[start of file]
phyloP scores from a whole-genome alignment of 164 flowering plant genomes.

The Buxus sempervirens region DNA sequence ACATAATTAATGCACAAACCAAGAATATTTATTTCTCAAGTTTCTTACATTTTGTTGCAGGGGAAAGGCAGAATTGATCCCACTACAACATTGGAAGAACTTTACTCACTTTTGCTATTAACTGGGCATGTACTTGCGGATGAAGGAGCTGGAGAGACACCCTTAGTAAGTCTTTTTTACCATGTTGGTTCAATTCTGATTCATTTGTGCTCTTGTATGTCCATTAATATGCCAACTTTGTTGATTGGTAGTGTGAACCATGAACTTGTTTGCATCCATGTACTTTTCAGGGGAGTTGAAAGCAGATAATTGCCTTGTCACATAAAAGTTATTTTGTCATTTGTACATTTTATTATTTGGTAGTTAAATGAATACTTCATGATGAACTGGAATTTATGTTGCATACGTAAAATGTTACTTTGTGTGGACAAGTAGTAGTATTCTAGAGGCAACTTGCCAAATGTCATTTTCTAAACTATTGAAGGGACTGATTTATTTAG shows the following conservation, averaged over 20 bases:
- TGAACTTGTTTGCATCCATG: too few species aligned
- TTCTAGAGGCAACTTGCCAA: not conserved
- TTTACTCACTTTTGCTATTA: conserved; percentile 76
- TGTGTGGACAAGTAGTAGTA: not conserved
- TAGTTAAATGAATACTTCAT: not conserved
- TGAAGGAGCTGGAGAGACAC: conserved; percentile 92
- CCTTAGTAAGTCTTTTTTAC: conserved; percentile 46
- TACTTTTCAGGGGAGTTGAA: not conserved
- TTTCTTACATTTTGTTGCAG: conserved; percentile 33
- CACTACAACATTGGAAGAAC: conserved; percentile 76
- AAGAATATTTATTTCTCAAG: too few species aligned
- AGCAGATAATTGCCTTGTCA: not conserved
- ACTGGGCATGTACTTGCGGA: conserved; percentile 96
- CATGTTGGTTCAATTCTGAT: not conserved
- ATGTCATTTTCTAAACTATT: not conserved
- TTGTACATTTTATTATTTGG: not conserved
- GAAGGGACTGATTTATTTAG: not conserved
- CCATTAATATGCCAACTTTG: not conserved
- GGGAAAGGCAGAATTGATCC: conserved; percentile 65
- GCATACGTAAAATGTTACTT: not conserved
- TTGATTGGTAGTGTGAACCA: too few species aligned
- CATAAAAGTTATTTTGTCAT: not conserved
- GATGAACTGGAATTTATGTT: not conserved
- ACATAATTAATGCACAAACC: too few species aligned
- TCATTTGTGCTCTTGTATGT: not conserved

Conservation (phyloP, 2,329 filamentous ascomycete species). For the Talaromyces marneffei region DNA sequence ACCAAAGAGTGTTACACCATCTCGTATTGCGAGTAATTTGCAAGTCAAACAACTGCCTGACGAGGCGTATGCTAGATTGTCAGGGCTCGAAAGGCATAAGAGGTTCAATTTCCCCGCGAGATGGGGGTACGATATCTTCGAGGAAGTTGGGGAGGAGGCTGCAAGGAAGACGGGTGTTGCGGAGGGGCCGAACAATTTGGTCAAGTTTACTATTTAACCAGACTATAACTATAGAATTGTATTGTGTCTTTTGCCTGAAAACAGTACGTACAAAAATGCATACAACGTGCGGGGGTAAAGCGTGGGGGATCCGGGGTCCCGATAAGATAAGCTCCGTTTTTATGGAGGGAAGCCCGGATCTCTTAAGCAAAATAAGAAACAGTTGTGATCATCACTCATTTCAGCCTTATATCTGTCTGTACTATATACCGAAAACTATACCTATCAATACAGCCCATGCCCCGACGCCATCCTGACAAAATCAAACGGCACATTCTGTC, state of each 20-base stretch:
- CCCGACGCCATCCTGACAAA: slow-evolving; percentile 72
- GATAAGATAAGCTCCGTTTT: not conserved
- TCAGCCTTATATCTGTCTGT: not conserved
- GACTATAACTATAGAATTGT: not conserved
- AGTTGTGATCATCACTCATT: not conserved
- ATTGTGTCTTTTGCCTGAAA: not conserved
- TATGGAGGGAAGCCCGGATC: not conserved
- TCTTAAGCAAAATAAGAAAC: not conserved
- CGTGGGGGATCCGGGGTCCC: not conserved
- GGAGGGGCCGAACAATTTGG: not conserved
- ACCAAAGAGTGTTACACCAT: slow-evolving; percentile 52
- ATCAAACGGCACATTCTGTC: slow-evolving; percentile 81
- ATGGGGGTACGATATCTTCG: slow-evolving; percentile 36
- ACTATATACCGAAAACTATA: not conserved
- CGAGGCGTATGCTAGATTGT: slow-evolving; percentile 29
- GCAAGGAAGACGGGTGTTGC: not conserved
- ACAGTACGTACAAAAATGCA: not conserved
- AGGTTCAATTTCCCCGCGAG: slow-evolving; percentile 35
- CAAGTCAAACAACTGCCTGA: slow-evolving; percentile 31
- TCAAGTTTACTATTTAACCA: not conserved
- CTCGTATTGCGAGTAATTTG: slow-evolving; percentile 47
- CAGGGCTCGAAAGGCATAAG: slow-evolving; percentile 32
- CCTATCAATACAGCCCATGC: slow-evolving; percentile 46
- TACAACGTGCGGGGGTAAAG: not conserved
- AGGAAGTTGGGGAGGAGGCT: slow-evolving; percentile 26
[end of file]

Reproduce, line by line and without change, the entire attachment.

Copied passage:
phyloP scores from a whole-genome alignment of 164 flowering plant genomes.

The Buxus sempervirens region DNA sequence ACATAATTAATGCACAAACCAAGAATATTTATTTCTCAAGTTTCTTACATTTTGTTGCAGGGGAAAGGCAGAATTGATCCCACTACAACATTGGAAGAACTTTACTCACTTTTGCTATTAACTGGGCATGTACTTGCGGATGAAGGAGCTGGAGAGACACCCTTAGTAAGTCTTTTTTACCATGTTGGTTCAATTCTGATTCATTTGTGCTCTTGTATGTCCATTAATATGCCAACTTTGTTGATTGGTAGTGTGAACCATGAACTTGTTTGCATCCATGTACTTTTCAGGGGAGTTGAAAGCAGATAATTGCCTTGTCACATAAAAGTTATTTTGTCATTTGTACATTTTATTATTTGGTAGTTAAATGAATACTTCATGATGAACTGGAATTTATGTTGCATACGTAAAATGTTACTTTGTGTGGACAAGTAGTAGTATTCTAGAGGCAACTTGCCAAATGTCATTTTCTAAACTATTGAAGGGACTGATTTATTTAG shows the following conservation, averaged over 20 bases:
- TGAACTTGTTTGCATCCATG: too few species aligned
- TTCTAGAGGCAACTTGCCAA: not conserved
- TTTACTCACTTTTGCTATTA: conserved; percentile 76
- TGTGTGGACAAGTAGTAGTA: not conserved
- TAGTTAAATGAATACTTCAT: not conserved
- TGAAGGAGCTGGAGAGACAC: conserved; percentile 92
- CCTTAGTAAGTCTTTTTTAC: conserved; percentile 46
- TACTTTTCAGGGGAGTTGAA: not conserved
- TTTCTTACATTTTGTTGCAG: conserved; percentile 33
- CACTACAACATTGGAAGAAC: conserved; percentile 76
- AAGAATATTTATTTCTCAAG: too few species aligned
- AGCAGATAATTGCCTTGTCA: not conserved
- ACTGGGCATGTACTTGCGGA: conserved; percentile 96
- CATGTTGGTTCAATTCTGAT: not conserved
- ATGTCATTTTCTAAACTATT: not conserved
- TTGTACATTTTATTATTTGG: not conserved
- GAAGGGACTGATTTATTTAG: not conserved
- CCATTAATATGCCAACTTTG: not conserved
- GGGAAAGGCAGAATTGATCC: conserved; percentile 65
- GCATACGTAAAATGTTACTT: not conserved
- TTGATTGGTAGTGTGAACCA: too few species aligned
- CATAAAAGTTATTTTGTCAT: not conserved
- GATGAACTGGAATTTATGTT: not conserved
- ACATAATTAATGCACAAACC: too few species aligned
- TCATTTGTGCTCTTGTATGT: not conserved

Conservation (phyloP, 2,329 filamentous ascomycete species). For the Talaromyces marneffei region DNA sequence ACCAAAGAGTGTTACACCATCTCGTATTGCGAGTAATTTGCAAGTCAAACAACTGCCTGACGAGGCGTATGCTAGATTGTCAGGGCTCGAAAGGCATAAGAGGTTCAATTTCCCCGCGAGATGGGGGTACGATATCTTCGAGGAAGTTGGGGAGGAGGCTGCAAGGAAGACGGGTGTTGCGGAGGGGCCGAACAATTTGGTCAAGTTTACTATTTAACCAGACTATAACTATAGAATTGTATTGTGTCTTTTGCCTGAAAACAGTACGTACAAAAATGCATACAACGTGCGGGGGTAAAGCGTGGGGGATCCGGGGTCCCGATAAGATAAGCTCCGTTTTTATGGAGGGAAGCCCGGATCTCTTAAGCAAAATAAGAAACAGTTGTGATCATCACTCATTTCAGCCTTATATCTGTCTGTACTATATACCGAAAACTATACCTATCAATACAGCCCATGCCCCGACGCCATCCTGACAAAATCAAACGGCACATTCTGTC, state of each 20-base stretch:
- CCCGACGCCATCCTGACAAA: slow-evolving; percentile 72
- GATAAGATAAGCTCCGTTTT: not conserved
- TCAGCCTTATATCTGTCTGT: not conserved
- GACTATAACTATAGAATTGT: not conserved
- AGTTGTGATCATCACTCATT: not conserved
- ATTGTGTCTTTTGCCTGAAA: not conserved
- TATGGAGGGAAGCCCGGATC: not conserved
- TCTTAAGCAAAATAAGAAAC: not conserved
- CGTGGGGGATCCGGGGTCCC: not conserved
- GGAGGGGCCGAACAATTTGG: not conserved
- ACCAAAGAGTGTTACACCAT: slow-evolving; percentile 52
- ATCAAACGGCACATTCTGTC: slow-evolving; percentile 81
- ATGGGGGTACGATATCTTCG: slow-evolving; percentile 36
- ACTATATACCGAAAACTATA: not conserved
- CGAGGCGTATGCTAGATTGT: slow-evolving; percentile 29
- GCAAGGAAGACGGGTGTTGC: not conserved
- ACAGTACGTACAAAAATGCA: not conserved
- AGGTTCAATTTCCCCGCGAG: slow-evolving; percentile 35
- CAAGTCAAACAACTGCCTGA: slow-evolving; percentile 31
- TCAAGTTTACTATTTAACCA: not conserved
- CTCGTATTGCGAGTAATTTG: slow-evolving; percentile 47
- CAGGGCTCGAAAGGCATAAG: slow-evolving; percentile 32
- CCTATCAATACAGCCCATGC: slow-evolving; percentile 46
- TACAACGTGCGGGGGTAAAG: not conserved
- AGGAAGTTGGGGAGGAGGCT: slow-evolving; percentile 26